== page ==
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Home Business How higher rate taxpayers can avoid pension pitfalls by filing a tax return

How higher rate taxpayers can avoid pension pitfalls by filing a tax return

by maria gbaf
  • Many people believe only the self-employed have to fill in a self-assessment tax return, but this is not the case.
  • If you are a higher rate taxpayer you should check whether you need to file a self-assessment return.
  • If you don’t you run the risk of missing out on tax relief on your pension. You also need to declare whether you have breached annual or lifetime allowances on your pensions.
  • Many high earners choose not to claim Child Benefit because they incur the High-Income Child Benefit tax charge and don’t want to fill out a tax return. However, by not doing this they miss out on vital National Insurance credits that can count towards their state pension.
  • HMRC will not tell you that you need to fill out a self-assessment form -you will need to contact them to let them know you need to do this.

Helen Morrissey, senior pensions and retirement analyst at Hargreaves Lansdown:

“Self-assessment tax returns are not just for the mega-wealthy and self-employed. While your employer may take care of paying your income tax there are still instances where you need to fill in a tax return or risk falling foul of hidden pension pitfalls. Doing this means you don’t miss out on vital benefits and also makes sure any tax charges you may incur are dealt with in a timely manner.

Higher rate taxpayers should consider filing a return as you risk missing out on tax relief on your pension contributions and in some cases National Insurance credits that count towards your state pension. Claiming these things can have a huge impact on how much you end up with in retirement. If you have potentially breached your annual or lifetime allowances in your pension, then letting HMRC know via your tax return is hugely important.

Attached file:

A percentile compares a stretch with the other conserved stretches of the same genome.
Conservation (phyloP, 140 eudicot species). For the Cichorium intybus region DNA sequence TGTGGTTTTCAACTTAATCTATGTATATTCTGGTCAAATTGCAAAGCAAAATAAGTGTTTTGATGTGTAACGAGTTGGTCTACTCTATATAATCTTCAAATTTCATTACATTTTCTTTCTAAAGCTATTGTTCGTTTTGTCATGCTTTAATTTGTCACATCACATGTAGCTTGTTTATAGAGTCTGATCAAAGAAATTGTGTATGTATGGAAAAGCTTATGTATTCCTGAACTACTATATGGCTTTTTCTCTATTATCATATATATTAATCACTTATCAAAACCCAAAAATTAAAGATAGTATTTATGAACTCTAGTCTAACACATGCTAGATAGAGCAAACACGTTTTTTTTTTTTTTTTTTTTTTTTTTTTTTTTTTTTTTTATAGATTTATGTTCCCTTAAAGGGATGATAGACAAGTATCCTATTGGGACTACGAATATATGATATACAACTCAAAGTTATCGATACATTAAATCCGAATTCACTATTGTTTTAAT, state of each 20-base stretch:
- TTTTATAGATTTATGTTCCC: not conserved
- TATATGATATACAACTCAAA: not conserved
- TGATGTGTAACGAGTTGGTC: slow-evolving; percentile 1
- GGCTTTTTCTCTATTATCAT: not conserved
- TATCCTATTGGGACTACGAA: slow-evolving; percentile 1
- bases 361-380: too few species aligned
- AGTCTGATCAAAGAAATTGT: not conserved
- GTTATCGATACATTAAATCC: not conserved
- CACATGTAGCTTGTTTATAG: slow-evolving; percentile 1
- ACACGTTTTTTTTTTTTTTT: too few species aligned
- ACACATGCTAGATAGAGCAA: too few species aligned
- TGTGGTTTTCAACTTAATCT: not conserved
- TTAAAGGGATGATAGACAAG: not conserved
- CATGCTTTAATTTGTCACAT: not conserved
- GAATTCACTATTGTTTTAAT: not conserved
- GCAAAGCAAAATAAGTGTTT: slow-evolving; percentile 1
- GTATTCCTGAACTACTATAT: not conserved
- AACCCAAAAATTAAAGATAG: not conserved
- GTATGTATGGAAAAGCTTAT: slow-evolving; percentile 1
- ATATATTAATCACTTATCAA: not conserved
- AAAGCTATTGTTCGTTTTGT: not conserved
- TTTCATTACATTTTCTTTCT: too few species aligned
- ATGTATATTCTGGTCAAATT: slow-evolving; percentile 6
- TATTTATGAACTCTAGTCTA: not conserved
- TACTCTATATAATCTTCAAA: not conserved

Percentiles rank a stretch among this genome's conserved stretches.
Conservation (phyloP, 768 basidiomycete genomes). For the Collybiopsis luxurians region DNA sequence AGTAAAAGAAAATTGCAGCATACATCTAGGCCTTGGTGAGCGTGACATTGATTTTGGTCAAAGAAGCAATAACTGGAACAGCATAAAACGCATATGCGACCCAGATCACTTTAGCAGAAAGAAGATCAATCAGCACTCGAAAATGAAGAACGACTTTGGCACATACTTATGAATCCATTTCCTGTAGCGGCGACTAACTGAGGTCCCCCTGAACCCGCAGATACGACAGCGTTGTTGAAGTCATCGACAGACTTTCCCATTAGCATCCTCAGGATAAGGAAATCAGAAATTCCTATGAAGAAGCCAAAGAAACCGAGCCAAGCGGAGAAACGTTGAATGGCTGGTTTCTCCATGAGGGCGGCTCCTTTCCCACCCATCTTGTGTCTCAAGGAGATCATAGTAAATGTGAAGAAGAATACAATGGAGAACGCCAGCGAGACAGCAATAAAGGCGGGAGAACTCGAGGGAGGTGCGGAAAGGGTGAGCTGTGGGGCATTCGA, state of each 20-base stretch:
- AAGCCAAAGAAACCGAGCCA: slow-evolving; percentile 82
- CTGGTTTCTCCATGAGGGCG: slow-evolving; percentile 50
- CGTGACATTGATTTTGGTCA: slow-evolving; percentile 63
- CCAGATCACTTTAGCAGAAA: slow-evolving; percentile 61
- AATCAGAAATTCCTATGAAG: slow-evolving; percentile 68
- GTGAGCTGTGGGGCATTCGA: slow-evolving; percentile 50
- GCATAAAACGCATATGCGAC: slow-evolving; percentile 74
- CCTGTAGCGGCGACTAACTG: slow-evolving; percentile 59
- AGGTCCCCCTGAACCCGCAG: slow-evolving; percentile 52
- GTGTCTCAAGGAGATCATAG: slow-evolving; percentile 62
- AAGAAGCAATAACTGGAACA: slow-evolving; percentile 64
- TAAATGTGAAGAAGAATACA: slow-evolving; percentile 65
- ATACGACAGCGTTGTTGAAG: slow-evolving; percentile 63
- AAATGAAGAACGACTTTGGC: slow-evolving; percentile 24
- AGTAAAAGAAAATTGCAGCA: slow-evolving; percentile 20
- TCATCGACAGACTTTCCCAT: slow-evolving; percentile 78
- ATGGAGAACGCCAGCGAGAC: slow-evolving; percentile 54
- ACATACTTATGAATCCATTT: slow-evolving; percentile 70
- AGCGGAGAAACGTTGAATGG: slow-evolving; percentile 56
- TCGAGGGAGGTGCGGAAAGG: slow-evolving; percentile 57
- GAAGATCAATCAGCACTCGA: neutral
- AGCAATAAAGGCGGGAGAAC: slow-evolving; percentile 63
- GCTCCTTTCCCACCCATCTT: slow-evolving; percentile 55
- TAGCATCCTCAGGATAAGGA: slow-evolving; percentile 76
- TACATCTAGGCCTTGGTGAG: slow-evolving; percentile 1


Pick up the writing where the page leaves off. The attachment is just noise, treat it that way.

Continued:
HMRC won’t tell you if it thinks you need to fill in a tax return so it’s best to get in contact with them as soon as possible to make sure you have everything you need to get cracking.”

Things you need to mention on your tax return

  1. You can claim higher rate tax relief on pension contributions

Your provider will automatically claim 20% basic rate tax relief for you. However, if you are a higher (40%) or additional rate taxpayer (45%) you will need to claim the extra 20% and 25% on your tax return to make sure you benefit from it. If you forgot to claim tax relief for a previous year, you can do so up to four years after the end of the tax year you are claiming for. The extra money can really make a difference to what you end up with in retirement. In Scotland the tax rates are slightly different with higher rate tax 41% and additional rate 46%.

  1. Have you breached your annual allowance?

If you have breached your annual allowance you will need to let HMRC know as a tax charge has been incurred. Most people can contribute up to £40,000 a year to their pension without breaching the allowance but if you are a high earner or have already accessed your pension then your annual allowance will be lower.

If you have already taken income from your pension you will trigger the money purchase annual allowance which means your annual allowance is slashed to £4,000. If you have an adjusted income of more than £240,000 and a threshold income of more than £200,000 you will fall foul of the tapered annual allowance which can also reduce your annual allowance to as low as £4,000.

Your pension provider will send you a statement if you go over the annual allowance. If you have several pensions you may need to ask them all for a statement so you can make sure you haven’t breached the allowance. Either you or your pension provider must pay the tax charge. Fill in the ‘Pension savings tax charges’ section on your tax return to tell HMRC about the charge.

  1. Have you hit your lifetime allowance?

The current lifetime allowance is £1,073,100. Anything more than this is subject to a tax charge. This is usually paid by the scheme administrator from the pension pot rather than directly from the individual.

  1. High Income Child Benefit Tax Charge

If you earn over £50,000 and claim child benefit you will be liable for the High-Income Child Benefit tax charge which would need to be paid through self-assessment. The charges increase gradually depending on how much you earn and for those earning £60,000 it equals the total amount of the Child Benefit. This led to many people choosing not to claim Child Benefit because they had to repay it through their tax return but by not claiming Child Benefit you will miss out on National Insurance credits that count towards your state pension. You also have the option to sign up for Child Benefit but opt not to receive it, so you don’t have to pay the charge.